Java heap analysis – Out of Memory!!!

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Any software developer who has worked with java based enterprise class backend applications would have run into this infamous or awkward error from a customer reporting one or Q.A engineers filing an issue: java.lang.OutOfMemoryError: Java heap space. To understand this, we have to go back to computer science fundamentals of complexity of algorithms specifically “space” complexity. If we recollect, every application has a worst case performance. Specifically, in the memory dimension, when this is unpredictable or is spiky more than the recommended memory allocated to the application, it leads to an over-usage of the heap memory allocated and hence a “out of memory” condition. The worst part of this specific condition is that the application cannot recover and will crash. And, any attempts to restart of the application even with more max memory(-Xmx option) allocation given is not a long term solution. Without understand what caused the heap usage inflation or  spike, memory usage stability hence application stability is not guaranteed. So, what is the more methodical approach for understanding the programming problem related to the memory problem? This is answered by understanding the memory heap of the applications and its distribution when the out of memory happens. With this prelude we will shoot to focus the following:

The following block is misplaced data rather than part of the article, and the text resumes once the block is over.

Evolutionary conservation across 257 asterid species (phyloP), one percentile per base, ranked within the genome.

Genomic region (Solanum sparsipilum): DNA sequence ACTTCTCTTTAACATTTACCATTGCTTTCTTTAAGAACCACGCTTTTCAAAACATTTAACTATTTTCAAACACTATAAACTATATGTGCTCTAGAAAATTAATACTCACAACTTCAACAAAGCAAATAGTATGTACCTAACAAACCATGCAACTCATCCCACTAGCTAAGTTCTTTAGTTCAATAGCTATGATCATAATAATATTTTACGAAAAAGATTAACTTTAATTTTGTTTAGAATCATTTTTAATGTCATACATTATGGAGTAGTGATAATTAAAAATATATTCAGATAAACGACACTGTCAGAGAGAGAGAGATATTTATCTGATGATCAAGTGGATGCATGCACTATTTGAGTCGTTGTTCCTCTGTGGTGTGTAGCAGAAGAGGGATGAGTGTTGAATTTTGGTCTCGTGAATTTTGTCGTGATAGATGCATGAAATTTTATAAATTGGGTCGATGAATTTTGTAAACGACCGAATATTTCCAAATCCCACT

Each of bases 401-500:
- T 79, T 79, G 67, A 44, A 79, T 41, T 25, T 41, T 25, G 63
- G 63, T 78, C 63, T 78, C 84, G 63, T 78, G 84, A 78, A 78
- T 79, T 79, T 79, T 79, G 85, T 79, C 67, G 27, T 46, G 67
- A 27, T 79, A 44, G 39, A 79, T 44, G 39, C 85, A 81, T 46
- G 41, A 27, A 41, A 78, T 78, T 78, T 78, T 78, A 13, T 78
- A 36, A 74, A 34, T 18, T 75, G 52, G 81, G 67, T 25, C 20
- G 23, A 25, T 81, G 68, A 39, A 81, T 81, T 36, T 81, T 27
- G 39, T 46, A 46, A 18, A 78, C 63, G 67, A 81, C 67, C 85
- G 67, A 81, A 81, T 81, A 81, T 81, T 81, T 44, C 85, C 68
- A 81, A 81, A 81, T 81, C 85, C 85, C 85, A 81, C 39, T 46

• Getting a heap dump from a java process when it goes of of memory.
  • Understanding the type of Memory issue the application is suffering from.
  • Analyzing out of memory issues with a heap analyzer specifically with this great open source project –  Eclipse MAT (

Setting up the application ready for Heap analysis to generate a heap dump

  • Any non-deterministic or sporadic problems like an out of memory would be a challenge to do any post-mortem. So, the best way to handle OOMs is to let the JVM dump a heap file of the state of memory of the JVM when it went out of memory.